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Cancer Regression in Patients After Transfer of Genetically Engineered Lymphocytes
The ability to specifically confer tumor recognition by autologous lymphocytes from peripheral blood by using a retrovirus that encodes a T cell receptor is reported. Expand
Genomic analyses identify molecular subtypes of pancreatic cancer
Integrated genomic analysis of 456 pancreatic ductal adenocarcinomas identified 32 recurrently mutated genes that aggregate into 10 pathways: KRAS, TGF-β, WNT, NOTCH, ROBO/SLIT signalling, G1/SExpand
Case report of a serious adverse event following the administration of T cells transduced with a chimeric antigen receptor recognizing ERBB2.
It is speculated that the large number of administered cells localized to the lung immediately following infusion and were triggered to release cytokine by the recognition of low levels of ERBB2 on lung epithelial cells, consistent with a cytokine storm. Expand
Adoptive cell transfer: a clinical path to effective cancer immunotherapy
The ability to genetically engineer human lymphocytes and use them to mediate cancer regression in patients has opened possibilities for the extension of ACT immunotherapy to patients with a wide variety of cancer types and is a promising new approach to cancer treatment. Expand
Whole genomes redefine the mutational landscape of pancreatic cancer
Genomic instability co-segregated with inactivation of DNA maintenance genes (BRCA1, BRCA2 or PALB2) and a mutational signature of DNA damage repair deficiency, and 4 of 5 individuals with these measures of defective DNA maintenance responded to platinum therapy. Expand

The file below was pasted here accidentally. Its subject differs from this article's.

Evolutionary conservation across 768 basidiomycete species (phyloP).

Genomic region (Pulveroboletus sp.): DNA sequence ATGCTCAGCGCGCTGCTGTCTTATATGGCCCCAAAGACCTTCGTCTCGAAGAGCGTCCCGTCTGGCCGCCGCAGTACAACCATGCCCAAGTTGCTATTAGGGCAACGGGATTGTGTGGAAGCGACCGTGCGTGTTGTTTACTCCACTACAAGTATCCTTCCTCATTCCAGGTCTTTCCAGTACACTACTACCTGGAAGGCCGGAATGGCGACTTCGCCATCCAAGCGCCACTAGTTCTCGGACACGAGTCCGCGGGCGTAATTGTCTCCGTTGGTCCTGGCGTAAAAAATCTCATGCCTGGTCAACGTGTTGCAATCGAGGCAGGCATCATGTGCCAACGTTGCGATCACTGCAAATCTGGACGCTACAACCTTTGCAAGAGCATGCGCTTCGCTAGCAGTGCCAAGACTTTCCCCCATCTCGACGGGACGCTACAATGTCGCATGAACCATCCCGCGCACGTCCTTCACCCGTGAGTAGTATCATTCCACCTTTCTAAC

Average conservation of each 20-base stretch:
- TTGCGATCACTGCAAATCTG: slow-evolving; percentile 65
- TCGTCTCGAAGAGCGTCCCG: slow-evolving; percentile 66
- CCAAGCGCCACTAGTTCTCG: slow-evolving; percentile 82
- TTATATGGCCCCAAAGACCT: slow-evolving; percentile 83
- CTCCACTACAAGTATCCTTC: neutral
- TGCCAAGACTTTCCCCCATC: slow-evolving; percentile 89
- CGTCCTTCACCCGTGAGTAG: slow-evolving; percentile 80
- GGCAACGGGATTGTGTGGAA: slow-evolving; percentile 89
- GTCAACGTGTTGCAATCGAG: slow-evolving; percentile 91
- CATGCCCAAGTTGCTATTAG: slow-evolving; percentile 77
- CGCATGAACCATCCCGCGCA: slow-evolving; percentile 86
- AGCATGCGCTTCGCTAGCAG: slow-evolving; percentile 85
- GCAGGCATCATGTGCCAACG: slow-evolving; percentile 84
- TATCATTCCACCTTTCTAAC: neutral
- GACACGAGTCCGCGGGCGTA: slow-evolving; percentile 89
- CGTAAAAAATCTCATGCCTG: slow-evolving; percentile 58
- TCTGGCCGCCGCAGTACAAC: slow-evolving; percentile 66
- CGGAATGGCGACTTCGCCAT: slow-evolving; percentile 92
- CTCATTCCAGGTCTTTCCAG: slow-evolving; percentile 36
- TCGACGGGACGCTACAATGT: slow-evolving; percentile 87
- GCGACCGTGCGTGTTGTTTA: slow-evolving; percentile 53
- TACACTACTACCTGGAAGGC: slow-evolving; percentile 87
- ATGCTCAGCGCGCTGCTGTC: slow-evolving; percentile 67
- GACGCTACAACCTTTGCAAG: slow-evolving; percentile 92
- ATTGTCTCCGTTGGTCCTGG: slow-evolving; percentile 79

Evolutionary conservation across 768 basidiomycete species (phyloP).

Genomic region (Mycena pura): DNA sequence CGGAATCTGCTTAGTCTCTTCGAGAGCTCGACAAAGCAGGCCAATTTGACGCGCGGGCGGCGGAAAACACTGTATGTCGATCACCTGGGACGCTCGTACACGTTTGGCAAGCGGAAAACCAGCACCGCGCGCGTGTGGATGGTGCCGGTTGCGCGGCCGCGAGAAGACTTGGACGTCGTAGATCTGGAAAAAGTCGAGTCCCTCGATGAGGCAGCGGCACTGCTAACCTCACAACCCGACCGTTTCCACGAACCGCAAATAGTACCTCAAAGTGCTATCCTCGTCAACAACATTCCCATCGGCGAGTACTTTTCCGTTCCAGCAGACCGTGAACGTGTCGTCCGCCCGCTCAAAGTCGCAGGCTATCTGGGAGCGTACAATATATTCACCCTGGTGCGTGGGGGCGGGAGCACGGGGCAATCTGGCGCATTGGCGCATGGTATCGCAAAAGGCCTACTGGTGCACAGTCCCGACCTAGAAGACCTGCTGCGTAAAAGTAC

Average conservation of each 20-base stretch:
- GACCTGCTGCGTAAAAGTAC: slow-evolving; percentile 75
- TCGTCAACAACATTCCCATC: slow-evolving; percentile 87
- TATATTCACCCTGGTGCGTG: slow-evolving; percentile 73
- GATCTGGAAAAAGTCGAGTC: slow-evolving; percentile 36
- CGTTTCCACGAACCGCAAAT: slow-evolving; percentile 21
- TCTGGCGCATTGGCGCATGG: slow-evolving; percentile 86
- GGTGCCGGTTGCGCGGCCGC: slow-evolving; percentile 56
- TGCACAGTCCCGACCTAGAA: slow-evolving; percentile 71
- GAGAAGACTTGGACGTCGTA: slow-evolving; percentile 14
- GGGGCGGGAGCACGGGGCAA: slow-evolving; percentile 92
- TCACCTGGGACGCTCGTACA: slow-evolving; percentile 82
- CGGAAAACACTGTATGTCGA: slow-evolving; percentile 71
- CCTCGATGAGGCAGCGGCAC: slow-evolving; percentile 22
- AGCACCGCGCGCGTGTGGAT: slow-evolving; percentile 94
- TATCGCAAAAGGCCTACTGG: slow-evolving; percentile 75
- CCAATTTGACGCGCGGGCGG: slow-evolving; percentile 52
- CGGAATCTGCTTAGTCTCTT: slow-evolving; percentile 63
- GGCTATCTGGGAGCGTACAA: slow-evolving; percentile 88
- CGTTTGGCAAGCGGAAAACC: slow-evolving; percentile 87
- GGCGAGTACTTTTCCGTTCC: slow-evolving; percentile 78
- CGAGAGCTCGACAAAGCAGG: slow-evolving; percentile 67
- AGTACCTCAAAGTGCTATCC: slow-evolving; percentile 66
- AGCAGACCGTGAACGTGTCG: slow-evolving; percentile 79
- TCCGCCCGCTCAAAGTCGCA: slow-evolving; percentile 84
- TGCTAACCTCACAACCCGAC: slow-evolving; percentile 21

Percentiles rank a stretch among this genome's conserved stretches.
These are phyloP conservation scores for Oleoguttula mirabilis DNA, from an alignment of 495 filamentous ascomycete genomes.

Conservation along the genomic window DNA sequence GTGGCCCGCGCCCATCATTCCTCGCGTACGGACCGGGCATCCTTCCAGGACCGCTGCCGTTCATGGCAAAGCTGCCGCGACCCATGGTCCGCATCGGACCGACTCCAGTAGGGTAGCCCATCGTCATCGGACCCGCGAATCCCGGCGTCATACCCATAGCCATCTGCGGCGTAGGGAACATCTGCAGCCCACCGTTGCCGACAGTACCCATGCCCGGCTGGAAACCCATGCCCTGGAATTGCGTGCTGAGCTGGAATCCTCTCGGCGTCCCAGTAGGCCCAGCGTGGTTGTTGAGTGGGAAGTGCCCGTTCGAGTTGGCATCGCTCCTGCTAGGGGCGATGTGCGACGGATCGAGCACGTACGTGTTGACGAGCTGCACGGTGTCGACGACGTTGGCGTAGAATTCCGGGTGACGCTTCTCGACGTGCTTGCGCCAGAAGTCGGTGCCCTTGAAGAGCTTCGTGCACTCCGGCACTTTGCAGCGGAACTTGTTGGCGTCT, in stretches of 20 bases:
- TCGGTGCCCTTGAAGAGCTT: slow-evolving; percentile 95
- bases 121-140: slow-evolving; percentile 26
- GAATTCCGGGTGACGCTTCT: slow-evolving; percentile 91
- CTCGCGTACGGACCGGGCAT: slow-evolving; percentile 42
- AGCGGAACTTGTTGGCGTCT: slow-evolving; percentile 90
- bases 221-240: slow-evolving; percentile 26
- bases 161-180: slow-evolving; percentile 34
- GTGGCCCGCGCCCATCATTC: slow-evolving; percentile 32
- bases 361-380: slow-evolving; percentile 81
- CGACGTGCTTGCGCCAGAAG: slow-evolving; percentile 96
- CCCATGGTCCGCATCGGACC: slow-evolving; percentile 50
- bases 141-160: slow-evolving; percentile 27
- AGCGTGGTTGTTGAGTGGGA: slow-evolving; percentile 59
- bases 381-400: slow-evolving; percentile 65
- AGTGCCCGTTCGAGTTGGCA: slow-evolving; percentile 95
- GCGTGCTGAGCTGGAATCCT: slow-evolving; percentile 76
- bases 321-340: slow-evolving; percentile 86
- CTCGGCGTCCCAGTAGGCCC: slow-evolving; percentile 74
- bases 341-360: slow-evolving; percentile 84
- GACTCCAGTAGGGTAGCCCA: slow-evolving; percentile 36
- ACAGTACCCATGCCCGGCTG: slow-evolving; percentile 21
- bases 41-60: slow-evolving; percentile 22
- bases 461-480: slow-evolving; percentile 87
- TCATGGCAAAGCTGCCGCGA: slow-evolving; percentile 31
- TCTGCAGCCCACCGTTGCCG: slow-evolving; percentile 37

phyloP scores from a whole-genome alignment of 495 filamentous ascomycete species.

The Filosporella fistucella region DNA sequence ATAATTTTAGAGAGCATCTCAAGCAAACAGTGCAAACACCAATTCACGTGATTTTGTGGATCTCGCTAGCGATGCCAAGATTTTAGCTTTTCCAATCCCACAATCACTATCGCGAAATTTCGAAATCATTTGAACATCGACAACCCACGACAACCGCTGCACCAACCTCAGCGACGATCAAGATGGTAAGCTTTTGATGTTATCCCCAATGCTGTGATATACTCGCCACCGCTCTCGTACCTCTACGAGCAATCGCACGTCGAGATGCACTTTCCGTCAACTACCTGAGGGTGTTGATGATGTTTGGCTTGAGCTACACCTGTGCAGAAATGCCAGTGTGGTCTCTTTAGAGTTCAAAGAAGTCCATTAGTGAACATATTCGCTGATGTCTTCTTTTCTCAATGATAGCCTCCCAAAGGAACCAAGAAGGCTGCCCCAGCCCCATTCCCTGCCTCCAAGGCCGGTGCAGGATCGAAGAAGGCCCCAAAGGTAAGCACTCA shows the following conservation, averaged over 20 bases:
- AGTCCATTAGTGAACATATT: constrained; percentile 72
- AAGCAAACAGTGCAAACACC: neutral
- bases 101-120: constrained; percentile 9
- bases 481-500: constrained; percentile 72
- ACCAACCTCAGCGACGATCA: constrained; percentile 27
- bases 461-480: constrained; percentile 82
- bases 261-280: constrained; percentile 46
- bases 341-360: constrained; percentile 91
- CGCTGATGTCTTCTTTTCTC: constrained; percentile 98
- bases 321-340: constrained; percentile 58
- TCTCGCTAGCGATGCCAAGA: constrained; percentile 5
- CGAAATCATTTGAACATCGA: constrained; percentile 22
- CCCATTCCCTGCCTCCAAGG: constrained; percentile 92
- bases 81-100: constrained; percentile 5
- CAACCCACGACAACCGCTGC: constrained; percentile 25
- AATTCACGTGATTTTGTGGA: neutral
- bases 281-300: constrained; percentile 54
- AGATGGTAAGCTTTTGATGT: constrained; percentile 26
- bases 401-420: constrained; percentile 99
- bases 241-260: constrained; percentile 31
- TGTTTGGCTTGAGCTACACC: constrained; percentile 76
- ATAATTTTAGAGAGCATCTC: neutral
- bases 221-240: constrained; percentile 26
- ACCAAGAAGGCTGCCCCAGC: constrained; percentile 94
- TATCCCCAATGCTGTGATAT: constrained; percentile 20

Gene therapy with human and mouse T-cell receptors mediates cancer regression and targets normal tissues expressing cognate antigen.
T cells expressing highly reactive TCRs mediate cancer regression in humans and target rare cognate-antigen-containing cells throughout the body, a finding with important implications for the gene therapy of cancer. Expand
Tumor regression in patients with metastatic synovial cell sarcoma and melanoma using genetically engineered lymphocytes reactive with NY-ESO-1.
These observations indicate that TCR-based gene therapies directed against NY-ESO-1 represent a new and effective therapeutic approach for patients with melanoma and synovial cell sarcoma. Expand
Eradication of B-lineage cells and regression of lymphoma in a patient treated with autologous T cells genetically engineered to recognize CD19.
A patient with advanced follicular lymphoma was treated by administering a preparative chemotherapy regimen followed by autologous T cells genetically engineered to express a chimeric antigen receptor (CAR) that recognized the B- cell antigen CD19, and B-cell precursors were selectively eliminated from the patient's bone marrow after infusion of anti-CD19-CAR-transduced T cells. Expand
Pancreatic cancer genomes reveal aberrations in axon guidance pathway genes
It is found that frequent and diverse somatic aberrations in genes described traditionally as embryonic regulators of axon guidance, particularly SLIT/ROBO signalling, are also evident in murine Sleeping Beauty transposon-mediated somatic mutagenesis models of pancreatic cancer, providing further supportive evidence for the potential involvement ofAxon guidance genes in pancreatic carcinogenesis. Expand
B-cell depletion and remissions of malignancy along with cytokine-associated toxicity in a clinical trial of anti-CD19 chimeric-antigen-receptor-transduced T cells.
Pro adoptive transfer of T cells genetically modified to express an anti-CD19 chimeric Ag receptor (CAR) has great promise to improve the treatment of B-cell malignancies because of a potent ability to eradicate CD19(+) cells in vivo; however, reversible cytokine-associated toxicities occurred after CAR-transduced T-cell infusions. Expand